This knowledge has given rise to the era of CDK inhibitors which are now being tested in various clinical scenarios.7 The flagship studies so far have been the PALOMA 1 and PALOMA 3 trials of palbociclib, a CDK4 and CDK6 inhibitor.8,9 In the first phase II study women with untreated metastatic disease were treated with letrozole alone versus with palbociclib and in the phase III study, women treated and progressing on previous aromatase inhibitors were randomised to fulvestrant plus or minus palbociclib.
In both instances, results were quite remarkable, with PFS in the first line cohorts 20 v 10 months (HR 0.49, p=0.0004) and in the second line 9.2 v 3.8 months (HR 0.42, p<0.001). This suggests first that this drug is very active and second, that it may be equally active whether given before or after resistance has developed. This may have an impact on the sequence in which all of these ‘enablers’ might best be used, but clearly much has yet to be learned, including identifying predictors of sensitivity and resistance. Early data suggest that PI3KCA mutations do not affect the efficacy of palbociclib, but that cyclin D status may have this effect.
Finally, unlike the mTOR and PI3K inhibitors tested so far, toxicity seems to be a lot more manageable with this and other CDKIs. Neutropaenia is common but infection rare, and there is some fatigue. This may then be a drug that could be used in well women in the adjuvant setting, and an international adjuvant trial is being activated (the PALLAS study, coordinated in Australia by the ANZ Breast Cancer Trials Group).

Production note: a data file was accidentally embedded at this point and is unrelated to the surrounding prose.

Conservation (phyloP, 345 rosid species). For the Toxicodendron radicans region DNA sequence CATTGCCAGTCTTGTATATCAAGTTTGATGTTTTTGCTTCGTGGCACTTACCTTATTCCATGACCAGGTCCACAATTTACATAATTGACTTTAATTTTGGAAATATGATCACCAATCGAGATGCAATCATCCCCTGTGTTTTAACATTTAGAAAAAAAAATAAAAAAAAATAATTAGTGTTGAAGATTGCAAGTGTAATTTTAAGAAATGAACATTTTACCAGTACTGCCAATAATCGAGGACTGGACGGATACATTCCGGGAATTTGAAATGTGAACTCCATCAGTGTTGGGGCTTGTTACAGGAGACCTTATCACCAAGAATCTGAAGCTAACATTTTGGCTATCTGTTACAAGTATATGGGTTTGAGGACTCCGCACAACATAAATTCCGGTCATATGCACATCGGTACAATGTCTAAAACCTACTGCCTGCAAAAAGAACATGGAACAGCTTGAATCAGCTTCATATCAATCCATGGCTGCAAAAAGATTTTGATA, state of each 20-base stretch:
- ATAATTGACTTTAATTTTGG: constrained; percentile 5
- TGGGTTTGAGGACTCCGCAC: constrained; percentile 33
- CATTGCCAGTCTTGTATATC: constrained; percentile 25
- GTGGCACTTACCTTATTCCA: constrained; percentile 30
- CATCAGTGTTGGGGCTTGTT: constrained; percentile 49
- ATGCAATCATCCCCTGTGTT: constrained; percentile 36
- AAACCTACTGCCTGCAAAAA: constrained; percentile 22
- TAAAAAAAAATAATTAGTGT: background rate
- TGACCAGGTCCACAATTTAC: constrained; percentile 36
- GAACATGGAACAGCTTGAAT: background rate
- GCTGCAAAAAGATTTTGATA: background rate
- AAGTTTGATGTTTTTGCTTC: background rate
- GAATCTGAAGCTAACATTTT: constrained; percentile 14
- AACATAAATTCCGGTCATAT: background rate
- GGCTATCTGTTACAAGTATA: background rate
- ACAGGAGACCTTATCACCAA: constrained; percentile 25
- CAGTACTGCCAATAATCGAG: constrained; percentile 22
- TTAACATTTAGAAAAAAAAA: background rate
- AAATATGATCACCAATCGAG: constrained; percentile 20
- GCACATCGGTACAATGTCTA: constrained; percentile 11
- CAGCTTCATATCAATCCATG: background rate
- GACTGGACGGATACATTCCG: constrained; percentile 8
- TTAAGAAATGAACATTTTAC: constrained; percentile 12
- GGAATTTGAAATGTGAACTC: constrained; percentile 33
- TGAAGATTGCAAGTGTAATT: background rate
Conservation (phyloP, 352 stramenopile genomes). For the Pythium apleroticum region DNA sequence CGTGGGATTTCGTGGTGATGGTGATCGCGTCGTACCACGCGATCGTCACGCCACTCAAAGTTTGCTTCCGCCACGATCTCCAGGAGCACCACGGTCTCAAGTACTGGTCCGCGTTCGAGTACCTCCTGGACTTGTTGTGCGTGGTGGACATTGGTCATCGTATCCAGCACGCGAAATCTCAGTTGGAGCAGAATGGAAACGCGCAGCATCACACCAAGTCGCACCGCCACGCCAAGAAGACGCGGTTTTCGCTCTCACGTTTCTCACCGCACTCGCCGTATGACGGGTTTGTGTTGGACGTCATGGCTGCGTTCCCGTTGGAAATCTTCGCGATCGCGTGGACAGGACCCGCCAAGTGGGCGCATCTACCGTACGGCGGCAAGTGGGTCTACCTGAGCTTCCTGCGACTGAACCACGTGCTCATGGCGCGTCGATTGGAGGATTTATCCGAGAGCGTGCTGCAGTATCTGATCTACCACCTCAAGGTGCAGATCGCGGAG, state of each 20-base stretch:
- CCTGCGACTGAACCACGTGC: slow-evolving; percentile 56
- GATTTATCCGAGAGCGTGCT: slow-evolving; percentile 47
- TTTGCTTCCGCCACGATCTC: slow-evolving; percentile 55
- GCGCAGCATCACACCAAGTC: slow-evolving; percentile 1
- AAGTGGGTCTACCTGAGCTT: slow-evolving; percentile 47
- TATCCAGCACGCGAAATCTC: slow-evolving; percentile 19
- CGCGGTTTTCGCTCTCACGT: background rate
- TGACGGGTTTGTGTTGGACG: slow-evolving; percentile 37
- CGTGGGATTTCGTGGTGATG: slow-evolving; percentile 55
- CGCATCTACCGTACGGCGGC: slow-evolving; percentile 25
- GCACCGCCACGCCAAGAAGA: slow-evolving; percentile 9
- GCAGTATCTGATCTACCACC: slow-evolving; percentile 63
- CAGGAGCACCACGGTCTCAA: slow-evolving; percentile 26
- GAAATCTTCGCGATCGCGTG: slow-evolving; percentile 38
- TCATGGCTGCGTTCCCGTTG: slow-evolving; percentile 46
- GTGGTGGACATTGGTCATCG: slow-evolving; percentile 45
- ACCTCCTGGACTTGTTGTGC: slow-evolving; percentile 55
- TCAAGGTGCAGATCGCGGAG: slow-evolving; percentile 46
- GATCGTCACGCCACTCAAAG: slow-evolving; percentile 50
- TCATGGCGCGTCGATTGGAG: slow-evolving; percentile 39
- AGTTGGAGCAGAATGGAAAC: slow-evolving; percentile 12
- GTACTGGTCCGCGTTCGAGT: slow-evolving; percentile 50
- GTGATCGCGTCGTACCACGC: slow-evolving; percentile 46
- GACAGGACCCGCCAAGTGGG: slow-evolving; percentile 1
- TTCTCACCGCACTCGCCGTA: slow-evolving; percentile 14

After decades of limited progress, the ER positive space is now one of very active scientific enquiry and there are already some arrivals from the bench to the bedside – in fact make that ‘side’, as most of our patients with metastatic breast cancer now are well and active and not in bed.
Clearly there is still a lot to learn about endocrine resistance and how best to target treatment, but the first steps have been taken and we are moving into the adjuvant space. It is not unrealistic to expect that some of these drugs and many of their descendants will have a significant role in improving surgical outcomes in the neoadjuvant setting, reducing the incidence of metastatic disease by successful adjuvant use and helping to turn metastatic disease more and more into a long term chronic condition rather than a fatal one.
Lastly, we should also always be ready to challenge orthodoxy, bearing in mind that perhaps like Beatson, we could be right for the wrong reasons.